Clowns want to play Hamlet, tragedians want to do slapstick, and musical-theater divas want to sing everybody else's songs. Since those are all traditionally bad ideas, Barbara Cook, in the last case, must be the exception who proves the rule. Here is a diva who's shaped her own special brand of show, so she could annex songs openly instead of filching them behind her colleagues' backs. That openness is the hallmark of everything Cook does, from the silvery open A at the top of her range to the open, carefree gesture with which she signals accompanist Wally Harper to start over because she's just blown a tricky lyric.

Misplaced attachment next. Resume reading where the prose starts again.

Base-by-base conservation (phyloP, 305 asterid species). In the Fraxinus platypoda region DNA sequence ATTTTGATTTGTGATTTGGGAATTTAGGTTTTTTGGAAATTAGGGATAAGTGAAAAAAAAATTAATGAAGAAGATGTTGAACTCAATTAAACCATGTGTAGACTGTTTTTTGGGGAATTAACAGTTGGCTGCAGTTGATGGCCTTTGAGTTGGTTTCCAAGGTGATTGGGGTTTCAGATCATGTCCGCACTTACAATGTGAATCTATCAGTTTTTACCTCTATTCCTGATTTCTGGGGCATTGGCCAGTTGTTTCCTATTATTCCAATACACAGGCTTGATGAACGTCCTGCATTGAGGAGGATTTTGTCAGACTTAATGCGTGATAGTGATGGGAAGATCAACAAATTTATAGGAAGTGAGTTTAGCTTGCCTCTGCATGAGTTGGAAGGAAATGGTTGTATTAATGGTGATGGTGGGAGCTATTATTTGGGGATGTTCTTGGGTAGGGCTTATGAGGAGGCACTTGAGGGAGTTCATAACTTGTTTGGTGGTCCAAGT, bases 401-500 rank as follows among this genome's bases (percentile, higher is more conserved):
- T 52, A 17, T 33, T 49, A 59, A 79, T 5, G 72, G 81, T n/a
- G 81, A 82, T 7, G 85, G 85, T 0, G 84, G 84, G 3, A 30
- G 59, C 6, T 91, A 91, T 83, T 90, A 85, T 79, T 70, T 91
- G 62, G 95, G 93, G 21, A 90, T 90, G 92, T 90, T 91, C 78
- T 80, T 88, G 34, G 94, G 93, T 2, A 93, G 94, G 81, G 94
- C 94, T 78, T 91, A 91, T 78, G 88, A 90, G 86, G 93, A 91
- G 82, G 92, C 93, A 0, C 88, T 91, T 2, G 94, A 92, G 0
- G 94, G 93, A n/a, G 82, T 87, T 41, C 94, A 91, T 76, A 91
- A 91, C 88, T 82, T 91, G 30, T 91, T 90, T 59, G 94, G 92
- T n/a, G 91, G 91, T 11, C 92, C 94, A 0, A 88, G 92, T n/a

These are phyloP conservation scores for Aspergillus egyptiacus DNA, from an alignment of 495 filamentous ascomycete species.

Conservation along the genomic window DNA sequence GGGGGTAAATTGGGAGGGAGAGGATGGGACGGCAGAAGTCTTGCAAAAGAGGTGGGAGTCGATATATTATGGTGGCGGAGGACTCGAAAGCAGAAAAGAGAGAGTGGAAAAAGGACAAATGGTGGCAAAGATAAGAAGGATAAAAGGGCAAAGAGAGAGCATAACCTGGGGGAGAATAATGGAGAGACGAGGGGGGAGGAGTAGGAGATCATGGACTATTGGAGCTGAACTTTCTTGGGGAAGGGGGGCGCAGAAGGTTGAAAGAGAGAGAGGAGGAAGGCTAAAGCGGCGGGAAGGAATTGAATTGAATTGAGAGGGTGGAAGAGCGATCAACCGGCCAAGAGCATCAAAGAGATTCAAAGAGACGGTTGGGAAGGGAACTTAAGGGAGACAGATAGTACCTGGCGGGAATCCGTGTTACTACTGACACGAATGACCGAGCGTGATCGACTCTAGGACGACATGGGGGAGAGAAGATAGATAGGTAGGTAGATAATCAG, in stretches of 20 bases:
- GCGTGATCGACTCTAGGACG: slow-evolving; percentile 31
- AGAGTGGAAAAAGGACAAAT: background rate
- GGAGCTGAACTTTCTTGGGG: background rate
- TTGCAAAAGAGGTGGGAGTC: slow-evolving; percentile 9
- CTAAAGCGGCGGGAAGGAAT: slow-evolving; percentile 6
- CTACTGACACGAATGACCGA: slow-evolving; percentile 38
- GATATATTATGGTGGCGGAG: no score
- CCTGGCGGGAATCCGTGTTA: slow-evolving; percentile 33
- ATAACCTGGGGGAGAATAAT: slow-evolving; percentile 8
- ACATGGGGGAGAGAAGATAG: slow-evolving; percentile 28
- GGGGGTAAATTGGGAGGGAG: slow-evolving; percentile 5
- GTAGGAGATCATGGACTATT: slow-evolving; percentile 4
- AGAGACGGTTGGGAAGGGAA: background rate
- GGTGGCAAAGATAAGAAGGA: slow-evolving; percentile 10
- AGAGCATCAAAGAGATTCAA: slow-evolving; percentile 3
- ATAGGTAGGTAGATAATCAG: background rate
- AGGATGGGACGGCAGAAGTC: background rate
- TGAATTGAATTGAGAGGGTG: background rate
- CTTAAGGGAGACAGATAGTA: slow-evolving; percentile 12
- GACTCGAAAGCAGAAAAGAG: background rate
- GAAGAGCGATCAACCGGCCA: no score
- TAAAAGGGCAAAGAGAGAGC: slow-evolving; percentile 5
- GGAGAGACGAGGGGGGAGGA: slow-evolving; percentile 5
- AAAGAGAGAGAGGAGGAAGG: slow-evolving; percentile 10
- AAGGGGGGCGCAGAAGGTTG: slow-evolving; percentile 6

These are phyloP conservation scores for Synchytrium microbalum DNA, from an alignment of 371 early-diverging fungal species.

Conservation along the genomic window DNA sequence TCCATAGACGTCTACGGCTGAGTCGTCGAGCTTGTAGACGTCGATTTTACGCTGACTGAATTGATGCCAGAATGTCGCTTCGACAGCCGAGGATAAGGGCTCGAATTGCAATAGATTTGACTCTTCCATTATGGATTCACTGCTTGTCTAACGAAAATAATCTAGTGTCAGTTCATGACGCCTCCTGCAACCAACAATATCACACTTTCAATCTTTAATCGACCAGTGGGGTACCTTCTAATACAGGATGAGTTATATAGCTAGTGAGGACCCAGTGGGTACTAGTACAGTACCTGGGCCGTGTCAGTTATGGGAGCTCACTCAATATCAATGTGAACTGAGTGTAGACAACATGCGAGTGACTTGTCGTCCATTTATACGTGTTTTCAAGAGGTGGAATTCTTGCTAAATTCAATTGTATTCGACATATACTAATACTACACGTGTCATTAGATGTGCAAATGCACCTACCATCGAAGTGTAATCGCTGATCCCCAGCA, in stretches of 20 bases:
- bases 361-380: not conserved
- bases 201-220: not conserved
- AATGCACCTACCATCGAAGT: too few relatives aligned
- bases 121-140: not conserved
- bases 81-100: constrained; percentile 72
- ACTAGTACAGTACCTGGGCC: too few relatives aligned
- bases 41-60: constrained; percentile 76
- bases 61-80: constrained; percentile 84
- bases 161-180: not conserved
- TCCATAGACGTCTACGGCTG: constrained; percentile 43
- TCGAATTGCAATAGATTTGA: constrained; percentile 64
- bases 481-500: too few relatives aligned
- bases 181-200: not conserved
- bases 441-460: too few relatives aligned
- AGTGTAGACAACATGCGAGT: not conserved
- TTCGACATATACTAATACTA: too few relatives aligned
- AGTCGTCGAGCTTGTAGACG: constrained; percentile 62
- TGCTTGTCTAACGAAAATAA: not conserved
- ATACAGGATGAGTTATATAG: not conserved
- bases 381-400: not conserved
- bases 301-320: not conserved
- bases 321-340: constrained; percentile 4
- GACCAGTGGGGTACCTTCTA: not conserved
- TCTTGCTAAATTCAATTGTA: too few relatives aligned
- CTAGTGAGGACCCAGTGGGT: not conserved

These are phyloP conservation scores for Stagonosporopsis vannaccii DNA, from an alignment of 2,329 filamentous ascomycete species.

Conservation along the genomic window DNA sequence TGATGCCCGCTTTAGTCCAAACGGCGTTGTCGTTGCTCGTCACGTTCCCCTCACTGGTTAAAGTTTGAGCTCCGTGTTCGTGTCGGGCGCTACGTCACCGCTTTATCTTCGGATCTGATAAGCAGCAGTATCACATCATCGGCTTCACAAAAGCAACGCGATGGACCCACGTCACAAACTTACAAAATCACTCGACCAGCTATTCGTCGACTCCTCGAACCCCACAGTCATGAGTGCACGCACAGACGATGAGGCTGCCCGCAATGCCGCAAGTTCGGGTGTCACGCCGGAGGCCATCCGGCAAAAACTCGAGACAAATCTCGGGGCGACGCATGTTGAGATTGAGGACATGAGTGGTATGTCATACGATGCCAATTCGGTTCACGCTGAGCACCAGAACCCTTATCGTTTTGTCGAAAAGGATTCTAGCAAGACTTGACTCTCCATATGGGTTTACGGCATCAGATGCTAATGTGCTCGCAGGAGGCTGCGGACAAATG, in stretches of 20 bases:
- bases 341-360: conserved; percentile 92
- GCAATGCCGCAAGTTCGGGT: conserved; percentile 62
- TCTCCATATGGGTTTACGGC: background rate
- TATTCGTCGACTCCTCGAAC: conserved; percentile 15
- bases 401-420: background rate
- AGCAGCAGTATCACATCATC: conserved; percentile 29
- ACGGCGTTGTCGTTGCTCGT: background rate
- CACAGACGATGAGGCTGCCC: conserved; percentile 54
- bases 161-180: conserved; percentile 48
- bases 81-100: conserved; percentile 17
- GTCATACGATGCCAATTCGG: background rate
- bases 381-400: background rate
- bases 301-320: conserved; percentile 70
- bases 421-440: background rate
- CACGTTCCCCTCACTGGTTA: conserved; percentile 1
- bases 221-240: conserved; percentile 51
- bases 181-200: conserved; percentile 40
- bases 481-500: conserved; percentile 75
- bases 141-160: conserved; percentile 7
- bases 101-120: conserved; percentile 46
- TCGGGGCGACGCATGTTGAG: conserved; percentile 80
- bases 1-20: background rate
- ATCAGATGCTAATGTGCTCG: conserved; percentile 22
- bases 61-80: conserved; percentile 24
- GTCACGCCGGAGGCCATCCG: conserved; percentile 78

Cook's assemblage does include tidbits from her own celebrated Broadway career, but most of the lineup comes from shows she never appeared in and roles she never played. Not to worry: Her selection of what she can do is unerring, and almost every number is a revelation. "The Gentleman Is a Dope" and "What'll I Do?" have a mature, bluesy pathos; when she dives into "Mr. Snow," the years fall away and she's 19 again. After such bliss, she can frizz any lyric she wants.
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